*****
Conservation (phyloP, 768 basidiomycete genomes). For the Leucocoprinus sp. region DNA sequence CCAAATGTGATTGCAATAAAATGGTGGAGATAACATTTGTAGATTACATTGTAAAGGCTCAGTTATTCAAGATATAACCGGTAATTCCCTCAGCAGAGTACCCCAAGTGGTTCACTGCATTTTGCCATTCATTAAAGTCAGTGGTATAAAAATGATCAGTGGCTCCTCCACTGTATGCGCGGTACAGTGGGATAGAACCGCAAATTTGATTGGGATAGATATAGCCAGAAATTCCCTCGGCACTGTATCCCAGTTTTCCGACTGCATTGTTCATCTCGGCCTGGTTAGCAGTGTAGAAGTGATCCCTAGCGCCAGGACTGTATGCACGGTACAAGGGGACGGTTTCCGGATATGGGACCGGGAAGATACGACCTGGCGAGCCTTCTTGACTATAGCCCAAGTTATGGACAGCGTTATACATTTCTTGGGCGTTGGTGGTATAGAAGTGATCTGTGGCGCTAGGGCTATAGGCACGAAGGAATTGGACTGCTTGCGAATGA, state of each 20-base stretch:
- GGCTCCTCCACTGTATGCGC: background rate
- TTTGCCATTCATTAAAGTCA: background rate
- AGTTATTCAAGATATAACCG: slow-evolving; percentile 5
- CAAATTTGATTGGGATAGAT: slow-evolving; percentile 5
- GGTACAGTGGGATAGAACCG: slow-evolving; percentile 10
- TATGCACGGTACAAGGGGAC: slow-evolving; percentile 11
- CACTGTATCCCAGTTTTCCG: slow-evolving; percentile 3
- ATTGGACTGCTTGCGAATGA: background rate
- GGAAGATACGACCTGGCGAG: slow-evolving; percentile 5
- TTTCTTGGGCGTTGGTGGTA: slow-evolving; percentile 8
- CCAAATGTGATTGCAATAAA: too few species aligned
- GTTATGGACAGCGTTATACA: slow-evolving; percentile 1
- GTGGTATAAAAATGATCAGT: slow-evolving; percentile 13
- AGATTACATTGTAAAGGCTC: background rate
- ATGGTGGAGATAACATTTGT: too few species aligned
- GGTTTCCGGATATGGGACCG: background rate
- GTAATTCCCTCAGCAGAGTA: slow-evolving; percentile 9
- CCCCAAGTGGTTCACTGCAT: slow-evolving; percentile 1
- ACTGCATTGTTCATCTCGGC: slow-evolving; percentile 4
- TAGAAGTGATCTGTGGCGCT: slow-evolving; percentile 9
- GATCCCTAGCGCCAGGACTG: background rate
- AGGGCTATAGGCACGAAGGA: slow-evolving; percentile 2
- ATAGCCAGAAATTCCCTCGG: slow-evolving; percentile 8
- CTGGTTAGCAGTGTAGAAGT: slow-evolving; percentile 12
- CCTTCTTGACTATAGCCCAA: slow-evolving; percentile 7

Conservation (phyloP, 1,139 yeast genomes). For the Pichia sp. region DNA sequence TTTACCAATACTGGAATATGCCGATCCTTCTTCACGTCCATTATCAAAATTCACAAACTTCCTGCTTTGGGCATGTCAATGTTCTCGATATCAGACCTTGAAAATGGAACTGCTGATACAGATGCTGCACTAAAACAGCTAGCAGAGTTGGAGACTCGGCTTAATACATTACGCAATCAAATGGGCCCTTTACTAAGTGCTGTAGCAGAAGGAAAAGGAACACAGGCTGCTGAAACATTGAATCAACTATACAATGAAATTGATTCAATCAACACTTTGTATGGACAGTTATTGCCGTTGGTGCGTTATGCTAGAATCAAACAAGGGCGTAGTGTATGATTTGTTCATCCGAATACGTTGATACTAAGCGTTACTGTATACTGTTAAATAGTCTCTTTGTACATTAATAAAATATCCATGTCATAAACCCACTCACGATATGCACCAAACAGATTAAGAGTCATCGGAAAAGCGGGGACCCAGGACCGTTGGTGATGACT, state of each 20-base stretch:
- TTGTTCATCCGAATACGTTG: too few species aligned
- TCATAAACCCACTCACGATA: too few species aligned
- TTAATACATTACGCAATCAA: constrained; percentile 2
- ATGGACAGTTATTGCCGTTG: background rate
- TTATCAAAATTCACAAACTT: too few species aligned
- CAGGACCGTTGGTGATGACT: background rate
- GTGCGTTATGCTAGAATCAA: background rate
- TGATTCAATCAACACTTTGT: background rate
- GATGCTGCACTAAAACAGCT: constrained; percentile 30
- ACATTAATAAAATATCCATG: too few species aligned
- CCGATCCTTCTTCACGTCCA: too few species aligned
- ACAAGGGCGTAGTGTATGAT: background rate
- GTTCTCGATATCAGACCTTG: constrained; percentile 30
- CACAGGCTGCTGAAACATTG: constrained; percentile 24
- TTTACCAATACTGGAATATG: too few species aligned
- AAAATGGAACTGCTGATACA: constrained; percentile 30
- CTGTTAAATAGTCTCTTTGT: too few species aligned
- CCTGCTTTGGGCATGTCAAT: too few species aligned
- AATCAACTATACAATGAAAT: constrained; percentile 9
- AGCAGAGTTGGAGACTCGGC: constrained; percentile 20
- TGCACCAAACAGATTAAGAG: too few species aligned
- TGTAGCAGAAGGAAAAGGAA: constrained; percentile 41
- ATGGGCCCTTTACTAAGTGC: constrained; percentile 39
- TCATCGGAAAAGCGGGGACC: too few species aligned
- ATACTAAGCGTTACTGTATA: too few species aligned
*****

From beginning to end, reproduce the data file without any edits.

Conservation (phyloP, 768 basidiomycete genomes). For the Leucocoprinus sp. region DNA sequence CCAAATGTGATTGCAATAAAATGGTGGAGATAACATTTGTAGATTACATTGTAAAGGCTCAGTTATTCAAGATATAACCGGTAATTCCCTCAGCAGAGTACCCCAAGTGGTTCACTGCATTTTGCCATTCATTAAAGTCAGTGGTATAAAAATGATCAGTGGCTCCTCCACTGTATGCGCGGTACAGTGGGATAGAACCGCAAATTTGATTGGGATAGATATAGCCAGAAATTCCCTCGGCACTGTATCCCAGTTTTCCGACTGCATTGTTCATCTCGGCCTGGTTAGCAGTGTAGAAGTGATCCCTAGCGCCAGGACTGTATGCACGGTACAAGGGGACGGTTTCCGGATATGGGACCGGGAAGATACGACCTGGCGAGCCTTCTTGACTATAGCCCAAGTTATGGACAGCGTTATACATTTCTTGGGCGTTGGTGGTATAGAAGTGATCTGTGGCGCTAGGGCTATAGGCACGAAGGAATTGGACTGCTTGCGAATGA, state of each 20-base stretch:
- GGCTCCTCCACTGTATGCGC: background rate
- TTTGCCATTCATTAAAGTCA: background rate
- AGTTATTCAAGATATAACCG: slow-evolving; percentile 5
- CAAATTTGATTGGGATAGAT: slow-evolving; percentile 5
- GGTACAGTGGGATAGAACCG: slow-evolving; percentile 10
- TATGCACGGTACAAGGGGAC: slow-evolving; percentile 11
- CACTGTATCCCAGTTTTCCG: slow-evolving; percentile 3
- ATTGGACTGCTTGCGAATGA: background rate
- GGAAGATACGACCTGGCGAG: slow-evolving; percentile 5
- TTTCTTGGGCGTTGGTGGTA: slow-evolving; percentile 8
- CCAAATGTGATTGCAATAAA: too few species aligned
- GTTATGGACAGCGTTATACA: slow-evolving; percentile 1
- GTGGTATAAAAATGATCAGT: slow-evolving; percentile 13
- AGATTACATTGTAAAGGCTC: background rate
- ATGGTGGAGATAACATTTGT: too few species aligned
- GGTTTCCGGATATGGGACCG: background rate
- GTAATTCCCTCAGCAGAGTA: slow-evolving; percentile 9
- CCCCAAGTGGTTCACTGCAT: slow-evolving; percentile 1
- ACTGCATTGTTCATCTCGGC: slow-evolving; percentile 4
- TAGAAGTGATCTGTGGCGCT: slow-evolving; percentile 9
- GATCCCTAGCGCCAGGACTG: background rate
- AGGGCTATAGGCACGAAGGA: slow-evolving; percentile 2
- ATAGCCAGAAATTCCCTCGG: slow-evolving; percentile 8
- CTGGTTAGCAGTGTAGAAGT: slow-evolving; percentile 12
- CCTTCTTGACTATAGCCCAA: slow-evolving; percentile 7

Conservation (phyloP, 1,139 yeast genomes). For the Pichia sp. region DNA sequence TTTACCAATACTGGAATATGCCGATCCTTCTTCACGTCCATTATCAAAATTCACAAACTTCCTGCTTTGGGCATGTCAATGTTCTCGATATCAGACCTTGAAAATGGAACTGCTGATACAGATGCTGCACTAAAACAGCTAGCAGAGTTGGAGACTCGGCTTAATACATTACGCAATCAAATGGGCCCTTTACTAAGTGCTGTAGCAGAAGGAAAAGGAACACAGGCTGCTGAAACATTGAATCAACTATACAATGAAATTGATTCAATCAACACTTTGTATGGACAGTTATTGCCGTTGGTGCGTTATGCTAGAATCAAACAAGGGCGTAGTGTATGATTTGTTCATCCGAATACGTTGATACTAAGCGTTACTGTATACTGTTAAATAGTCTCTTTGTACATTAATAAAATATCCATGTCATAAACCCACTCACGATATGCACCAAACAGATTAAGAGTCATCGGAAAAGCGGGGACCCAGGACCGTTGGTGATGACT, state of each 20-base stretch:
- TTGTTCATCCGAATACGTTG: too few species aligned
- TCATAAACCCACTCACGATA: too few species aligned
- TTAATACATTACGCAATCAA: constrained; percentile 2
- ATGGACAGTTATTGCCGTTG: background rate
- TTATCAAAATTCACAAACTT: too few species aligned
- CAGGACCGTTGGTGATGACT: background rate
- GTGCGTTATGCTAGAATCAA: background rate
- TGATTCAATCAACACTTTGT: background rate
- GATGCTGCACTAAAACAGCT: constrained; percentile 30
- ACATTAATAAAATATCCATG: too few species aligned
- CCGATCCTTCTTCACGTCCA: too few species aligned
- ACAAGGGCGTAGTGTATGAT: background rate
- GTTCTCGATATCAGACCTTG: constrained; percentile 30
- CACAGGCTGCTGAAACATTG: constrained; percentile 24
- TTTACCAATACTGGAATATG: too few species aligned
- AAAATGGAACTGCTGATACA: constrained; percentile 30
- CTGTTAAATAGTCTCTTTGT: too few species aligned
- CCTGCTTTGGGCATGTCAAT: too few species aligned
- AATCAACTATACAATGAAAT: constrained; percentile 9
- AGCAGAGTTGGAGACTCGGC: constrained; percentile 20
- TGCACCAAACAGATTAAGAG: too few species aligned
- TGTAGCAGAAGGAAAAGGAA: constrained; percentile 41
- ATGGGCCCTTTACTAAGTGC: constrained; percentile 39
- TCATCGGAAAAGCGGGGACC: too few species aligned
- ATACTAAGCGTTACTGTATA: too few species aligned